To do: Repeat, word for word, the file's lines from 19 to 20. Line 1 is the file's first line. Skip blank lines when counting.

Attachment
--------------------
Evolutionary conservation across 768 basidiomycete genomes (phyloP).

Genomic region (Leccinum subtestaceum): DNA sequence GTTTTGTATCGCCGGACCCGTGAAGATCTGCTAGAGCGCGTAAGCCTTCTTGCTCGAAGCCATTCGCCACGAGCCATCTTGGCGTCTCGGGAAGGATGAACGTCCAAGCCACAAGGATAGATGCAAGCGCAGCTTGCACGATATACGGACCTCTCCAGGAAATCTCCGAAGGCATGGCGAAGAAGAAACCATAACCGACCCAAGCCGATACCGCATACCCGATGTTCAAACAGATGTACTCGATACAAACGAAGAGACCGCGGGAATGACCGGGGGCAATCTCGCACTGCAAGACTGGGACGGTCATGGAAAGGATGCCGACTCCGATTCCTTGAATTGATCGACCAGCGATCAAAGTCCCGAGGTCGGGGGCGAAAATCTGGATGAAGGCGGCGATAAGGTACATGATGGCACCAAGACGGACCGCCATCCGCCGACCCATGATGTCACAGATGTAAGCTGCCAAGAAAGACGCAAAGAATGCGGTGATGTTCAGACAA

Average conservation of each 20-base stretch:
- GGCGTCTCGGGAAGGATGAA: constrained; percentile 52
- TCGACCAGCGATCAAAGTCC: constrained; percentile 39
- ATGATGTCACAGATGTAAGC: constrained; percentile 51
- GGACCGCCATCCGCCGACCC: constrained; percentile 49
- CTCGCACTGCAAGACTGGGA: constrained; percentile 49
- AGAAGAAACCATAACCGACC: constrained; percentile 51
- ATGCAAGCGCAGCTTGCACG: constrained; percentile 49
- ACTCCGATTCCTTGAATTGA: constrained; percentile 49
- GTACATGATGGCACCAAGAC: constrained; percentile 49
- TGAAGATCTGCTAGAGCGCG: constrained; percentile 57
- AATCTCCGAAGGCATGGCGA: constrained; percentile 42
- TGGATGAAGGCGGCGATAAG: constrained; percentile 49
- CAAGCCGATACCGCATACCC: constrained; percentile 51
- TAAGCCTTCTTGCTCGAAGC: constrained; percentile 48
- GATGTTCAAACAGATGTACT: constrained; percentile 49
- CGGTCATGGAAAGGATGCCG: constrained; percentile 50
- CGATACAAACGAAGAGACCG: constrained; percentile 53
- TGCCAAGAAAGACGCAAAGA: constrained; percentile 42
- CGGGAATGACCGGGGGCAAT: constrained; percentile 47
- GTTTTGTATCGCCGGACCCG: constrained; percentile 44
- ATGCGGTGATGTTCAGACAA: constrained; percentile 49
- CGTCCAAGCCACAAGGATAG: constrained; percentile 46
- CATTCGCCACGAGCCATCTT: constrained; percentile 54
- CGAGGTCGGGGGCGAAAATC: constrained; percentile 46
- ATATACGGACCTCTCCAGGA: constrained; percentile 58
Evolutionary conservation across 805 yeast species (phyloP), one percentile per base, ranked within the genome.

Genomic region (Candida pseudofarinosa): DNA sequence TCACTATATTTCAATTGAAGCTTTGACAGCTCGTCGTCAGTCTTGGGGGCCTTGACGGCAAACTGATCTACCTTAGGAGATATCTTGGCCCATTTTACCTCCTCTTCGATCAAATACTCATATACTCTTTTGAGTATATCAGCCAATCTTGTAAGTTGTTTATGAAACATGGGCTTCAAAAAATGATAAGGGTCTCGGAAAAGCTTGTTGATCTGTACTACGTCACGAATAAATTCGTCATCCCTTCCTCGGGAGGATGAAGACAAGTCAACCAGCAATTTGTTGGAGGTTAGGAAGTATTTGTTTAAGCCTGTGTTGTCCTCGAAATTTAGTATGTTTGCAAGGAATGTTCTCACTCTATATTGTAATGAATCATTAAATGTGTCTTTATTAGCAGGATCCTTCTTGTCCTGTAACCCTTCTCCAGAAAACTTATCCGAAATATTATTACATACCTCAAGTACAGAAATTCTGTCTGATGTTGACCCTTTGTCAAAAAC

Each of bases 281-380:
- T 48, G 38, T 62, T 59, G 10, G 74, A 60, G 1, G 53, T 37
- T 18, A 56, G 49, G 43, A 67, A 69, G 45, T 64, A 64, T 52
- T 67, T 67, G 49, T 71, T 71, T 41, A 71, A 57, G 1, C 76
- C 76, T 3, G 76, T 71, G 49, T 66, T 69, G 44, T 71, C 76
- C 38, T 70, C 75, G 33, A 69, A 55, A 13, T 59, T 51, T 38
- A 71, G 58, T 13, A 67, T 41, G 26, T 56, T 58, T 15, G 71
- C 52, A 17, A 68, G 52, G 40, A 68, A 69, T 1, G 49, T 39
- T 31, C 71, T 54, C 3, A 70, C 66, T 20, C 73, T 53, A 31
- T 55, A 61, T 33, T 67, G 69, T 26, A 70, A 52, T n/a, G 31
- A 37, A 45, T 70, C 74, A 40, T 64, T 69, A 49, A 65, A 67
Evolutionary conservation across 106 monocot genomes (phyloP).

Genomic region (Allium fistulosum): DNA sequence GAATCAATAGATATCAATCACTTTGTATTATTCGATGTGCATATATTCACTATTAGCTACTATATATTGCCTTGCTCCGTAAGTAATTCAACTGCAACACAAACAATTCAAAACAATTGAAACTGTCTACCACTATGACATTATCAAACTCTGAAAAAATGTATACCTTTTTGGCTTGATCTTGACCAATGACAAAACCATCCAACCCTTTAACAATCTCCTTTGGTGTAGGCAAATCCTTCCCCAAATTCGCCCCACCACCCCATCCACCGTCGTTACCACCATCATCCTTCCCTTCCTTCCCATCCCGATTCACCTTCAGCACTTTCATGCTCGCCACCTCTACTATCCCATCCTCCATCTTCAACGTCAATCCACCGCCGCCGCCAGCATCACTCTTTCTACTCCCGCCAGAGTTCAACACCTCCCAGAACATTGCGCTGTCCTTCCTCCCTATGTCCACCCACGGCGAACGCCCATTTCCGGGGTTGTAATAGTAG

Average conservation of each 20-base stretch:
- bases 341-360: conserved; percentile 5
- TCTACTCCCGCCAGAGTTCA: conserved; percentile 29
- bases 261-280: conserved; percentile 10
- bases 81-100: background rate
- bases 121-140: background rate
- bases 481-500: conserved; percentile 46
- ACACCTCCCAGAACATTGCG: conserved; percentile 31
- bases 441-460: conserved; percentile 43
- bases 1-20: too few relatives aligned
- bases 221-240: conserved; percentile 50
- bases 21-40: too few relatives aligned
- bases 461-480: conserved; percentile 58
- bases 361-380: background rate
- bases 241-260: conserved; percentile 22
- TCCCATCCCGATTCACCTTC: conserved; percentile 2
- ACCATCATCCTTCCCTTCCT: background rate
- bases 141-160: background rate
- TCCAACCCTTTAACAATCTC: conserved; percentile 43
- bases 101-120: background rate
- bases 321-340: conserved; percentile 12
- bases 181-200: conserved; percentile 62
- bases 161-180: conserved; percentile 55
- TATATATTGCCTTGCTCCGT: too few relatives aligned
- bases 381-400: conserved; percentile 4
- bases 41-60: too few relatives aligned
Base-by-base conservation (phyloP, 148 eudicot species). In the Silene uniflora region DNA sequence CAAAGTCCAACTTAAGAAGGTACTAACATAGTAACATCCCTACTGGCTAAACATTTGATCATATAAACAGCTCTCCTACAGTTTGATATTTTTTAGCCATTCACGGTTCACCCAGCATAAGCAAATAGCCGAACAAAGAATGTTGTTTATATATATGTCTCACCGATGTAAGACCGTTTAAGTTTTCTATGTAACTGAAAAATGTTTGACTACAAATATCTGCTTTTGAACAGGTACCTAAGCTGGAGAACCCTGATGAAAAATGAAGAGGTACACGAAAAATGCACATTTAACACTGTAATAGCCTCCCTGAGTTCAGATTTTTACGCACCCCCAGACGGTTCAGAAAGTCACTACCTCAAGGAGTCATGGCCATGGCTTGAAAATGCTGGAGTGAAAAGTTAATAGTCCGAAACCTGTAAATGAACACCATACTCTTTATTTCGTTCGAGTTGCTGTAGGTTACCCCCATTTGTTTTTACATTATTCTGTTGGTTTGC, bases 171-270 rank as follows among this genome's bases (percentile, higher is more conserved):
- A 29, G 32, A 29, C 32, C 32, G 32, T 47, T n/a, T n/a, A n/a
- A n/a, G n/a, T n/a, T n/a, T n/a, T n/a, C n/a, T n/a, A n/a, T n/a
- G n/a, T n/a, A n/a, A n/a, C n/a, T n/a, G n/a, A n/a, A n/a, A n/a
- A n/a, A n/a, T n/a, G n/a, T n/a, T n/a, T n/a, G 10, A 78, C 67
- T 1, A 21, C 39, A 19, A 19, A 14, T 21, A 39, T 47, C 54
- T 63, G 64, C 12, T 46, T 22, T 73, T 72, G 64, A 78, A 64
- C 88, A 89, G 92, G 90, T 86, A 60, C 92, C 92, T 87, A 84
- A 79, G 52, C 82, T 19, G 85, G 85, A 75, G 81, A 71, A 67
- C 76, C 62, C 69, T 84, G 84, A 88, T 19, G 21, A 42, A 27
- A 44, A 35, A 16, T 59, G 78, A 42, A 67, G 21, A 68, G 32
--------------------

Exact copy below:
- CGGTCATGGAAAGGATGCCG: constrained; percentile 50
- CGATACAAACGAAGAGACCG: constrained; percentile 53